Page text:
Good "Bones" for the Garden
When summer is here and our gardens are full of color, it's hard to remember the cold, dreary days of winter.
But let's face it, we live in Maine and more than half our year is winter. So how do we maintain interest in the garden all year? Simple - create a landscape with good "bones".
The bones are the structure of the garden, the elements that remain after the flowers are spent and the leaves are gone - paths, walks, trees, shrubs, benches, rocks, patios, ponds and sculpture.
The Importance of Structure
Most of us become preoccupied with favorite plants or the ones we fell in love with at the garden center. We hope that all the wonderful plants we bring home, placed together, will make a beautiful whole. Unfortunately, what we often end up with is disorganized and lacks unity.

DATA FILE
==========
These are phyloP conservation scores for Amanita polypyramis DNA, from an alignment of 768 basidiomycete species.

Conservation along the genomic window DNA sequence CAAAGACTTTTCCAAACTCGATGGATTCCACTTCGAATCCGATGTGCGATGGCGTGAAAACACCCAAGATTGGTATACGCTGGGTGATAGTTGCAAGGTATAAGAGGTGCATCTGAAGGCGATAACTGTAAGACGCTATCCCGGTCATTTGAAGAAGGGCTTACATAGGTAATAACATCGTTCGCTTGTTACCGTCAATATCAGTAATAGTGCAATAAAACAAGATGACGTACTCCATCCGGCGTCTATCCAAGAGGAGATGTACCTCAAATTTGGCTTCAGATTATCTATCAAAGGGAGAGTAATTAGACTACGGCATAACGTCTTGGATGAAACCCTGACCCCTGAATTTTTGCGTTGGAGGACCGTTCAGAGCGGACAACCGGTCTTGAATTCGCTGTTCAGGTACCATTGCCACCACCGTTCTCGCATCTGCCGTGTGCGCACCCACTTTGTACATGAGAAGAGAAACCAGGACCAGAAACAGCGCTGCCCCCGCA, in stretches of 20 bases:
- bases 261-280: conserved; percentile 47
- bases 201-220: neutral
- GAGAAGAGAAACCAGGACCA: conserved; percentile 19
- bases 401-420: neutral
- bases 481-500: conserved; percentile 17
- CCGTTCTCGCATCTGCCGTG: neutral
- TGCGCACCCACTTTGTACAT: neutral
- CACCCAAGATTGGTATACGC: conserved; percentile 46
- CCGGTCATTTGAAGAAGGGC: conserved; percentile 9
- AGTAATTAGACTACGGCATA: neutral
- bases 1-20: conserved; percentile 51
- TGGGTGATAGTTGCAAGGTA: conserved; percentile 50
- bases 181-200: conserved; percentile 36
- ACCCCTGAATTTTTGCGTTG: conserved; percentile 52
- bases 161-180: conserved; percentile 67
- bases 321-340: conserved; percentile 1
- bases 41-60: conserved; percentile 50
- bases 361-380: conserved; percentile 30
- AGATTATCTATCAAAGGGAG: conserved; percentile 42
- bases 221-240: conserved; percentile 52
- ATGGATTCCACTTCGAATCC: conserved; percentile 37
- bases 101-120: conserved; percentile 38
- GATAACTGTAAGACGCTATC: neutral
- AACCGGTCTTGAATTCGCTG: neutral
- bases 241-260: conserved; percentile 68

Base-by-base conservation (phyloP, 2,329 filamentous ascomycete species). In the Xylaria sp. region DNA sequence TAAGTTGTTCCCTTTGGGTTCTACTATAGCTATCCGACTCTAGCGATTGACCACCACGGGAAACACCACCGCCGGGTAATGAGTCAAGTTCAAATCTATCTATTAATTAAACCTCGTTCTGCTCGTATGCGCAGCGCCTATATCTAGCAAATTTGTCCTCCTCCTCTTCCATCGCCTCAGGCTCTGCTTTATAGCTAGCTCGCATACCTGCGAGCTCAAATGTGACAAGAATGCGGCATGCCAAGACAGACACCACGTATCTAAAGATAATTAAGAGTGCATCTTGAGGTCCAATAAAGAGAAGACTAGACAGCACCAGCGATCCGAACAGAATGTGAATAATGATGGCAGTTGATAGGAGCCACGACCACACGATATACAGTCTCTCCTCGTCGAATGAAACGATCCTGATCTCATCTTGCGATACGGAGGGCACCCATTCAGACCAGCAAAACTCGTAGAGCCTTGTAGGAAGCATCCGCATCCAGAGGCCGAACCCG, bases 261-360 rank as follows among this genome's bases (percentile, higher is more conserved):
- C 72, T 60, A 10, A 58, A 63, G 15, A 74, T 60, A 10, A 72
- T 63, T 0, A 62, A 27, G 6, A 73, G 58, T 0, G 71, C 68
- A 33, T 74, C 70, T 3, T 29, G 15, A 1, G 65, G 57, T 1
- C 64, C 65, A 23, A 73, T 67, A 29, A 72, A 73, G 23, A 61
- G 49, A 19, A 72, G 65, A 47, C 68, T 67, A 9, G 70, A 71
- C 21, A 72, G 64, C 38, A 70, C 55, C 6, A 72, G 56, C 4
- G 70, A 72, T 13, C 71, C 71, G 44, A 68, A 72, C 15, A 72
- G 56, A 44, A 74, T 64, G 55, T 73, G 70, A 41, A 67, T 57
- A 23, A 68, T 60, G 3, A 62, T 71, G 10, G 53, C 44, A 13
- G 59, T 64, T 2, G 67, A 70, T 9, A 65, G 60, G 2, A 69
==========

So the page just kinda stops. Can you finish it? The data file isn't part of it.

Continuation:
By adding structure a garden becomes solid and grounded, in all seasons, and creates a backdrop for those interesting plants. In fact, the most ordinary plants arranged within a well structured landscape can make a striking garden.
Structural Elements and their Uses
When coordinating the bones of your garden, take these elements into consideration:
- Paths connect different parts of the garden and direct traffic
- Walls, fences and trellises create a sense of enclosure and security
- Boulders and rocks add visual focal points and can anchor plants
- Evergreen trees are perfect for framing a view, while deciduous trees grouped together can create a canopy of green
- Flower beds direct the viewer's eye and add seasonal color and interest
- Water features create sanctuary, sooth street noise and create a focal point
For ideas on how to add structure to your garden, please contact us.